Approach to Human Immunodeficiency Virus/Sexually Transmitted Infection Testing for Men at an Urban Urgent Care Center

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Background and Objectives

Sexually transmitted infection (STI) rates have increased among men. Urgent care centers are increasingly common sites for medical care. The objectives of this study are to describe practices surrounding STI testing at an urban urgent care center.


Electronic medical record data were analyzed for men ages 20 to 55 years seen at the urgent care center of a large urban hospital from June 7, 2011, to April 30, 2015 (n = 10,983). A subset of charts was reviewed to assess sexual history documentation (n = 906). Chief complaints relevant to STIs were defined as genitourinary or sexual complaints. Odds ratios and χ2 analyses were used to assess association between STI testing, chief complaint, and sexual history.


Of the 10,983 visits, 10% (n = 1118) had a complaint relevant to STIs, and 5% (n = 505) had STI testing ordered. Of these tests, 4% were positive for syphilis (n = 11), 13% for chlamydia (n = 29), 6% for gonorrhea (n = 13), and 0.5% for human immunodeficiency virus (n = 1). Sexually transmitted infection testing was more likely to be ordered for STI-relevant chief complaints than unrelated complaints (odds ratio, 16.2, P < 0.01). Sexual history was documented for 8% of visits (n = 72) and was associated with STI testing (P <0.01).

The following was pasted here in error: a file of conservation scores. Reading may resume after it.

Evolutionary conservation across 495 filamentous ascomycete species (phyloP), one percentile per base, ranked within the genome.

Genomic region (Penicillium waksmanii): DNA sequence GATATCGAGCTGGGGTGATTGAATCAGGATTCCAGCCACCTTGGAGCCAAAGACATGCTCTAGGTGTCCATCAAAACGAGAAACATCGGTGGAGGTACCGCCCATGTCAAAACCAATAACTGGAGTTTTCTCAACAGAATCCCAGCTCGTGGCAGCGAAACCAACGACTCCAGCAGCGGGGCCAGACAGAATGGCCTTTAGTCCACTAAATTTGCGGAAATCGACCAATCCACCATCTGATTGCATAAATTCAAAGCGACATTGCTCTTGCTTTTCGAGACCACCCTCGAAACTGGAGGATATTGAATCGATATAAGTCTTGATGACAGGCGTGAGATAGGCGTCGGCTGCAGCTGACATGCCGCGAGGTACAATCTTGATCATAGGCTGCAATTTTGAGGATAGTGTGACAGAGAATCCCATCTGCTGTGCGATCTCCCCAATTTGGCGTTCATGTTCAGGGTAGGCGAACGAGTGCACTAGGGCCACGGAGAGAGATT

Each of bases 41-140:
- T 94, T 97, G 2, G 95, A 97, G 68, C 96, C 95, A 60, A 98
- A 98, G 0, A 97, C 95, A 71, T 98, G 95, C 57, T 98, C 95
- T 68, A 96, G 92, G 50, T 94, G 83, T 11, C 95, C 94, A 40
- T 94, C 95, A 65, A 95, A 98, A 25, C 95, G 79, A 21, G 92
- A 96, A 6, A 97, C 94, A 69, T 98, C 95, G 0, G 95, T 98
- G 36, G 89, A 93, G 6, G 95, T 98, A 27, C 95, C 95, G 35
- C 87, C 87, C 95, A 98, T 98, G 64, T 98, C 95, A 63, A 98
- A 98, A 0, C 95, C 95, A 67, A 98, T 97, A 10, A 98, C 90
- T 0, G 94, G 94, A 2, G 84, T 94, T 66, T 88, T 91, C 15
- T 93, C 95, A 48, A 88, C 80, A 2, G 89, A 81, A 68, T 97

Sexually transmitted infections are diagnosed in men seen at urgent care centers more often when clients present with relevant symptoms. However, given the low rates of sexual history taking and the asymptomatic nature of most STIs, concern is raised about missing opportunities to identify, treat, and lower community burden of disease. Urgent care visits may represent opportunities for increased testing and treatment of STIs.

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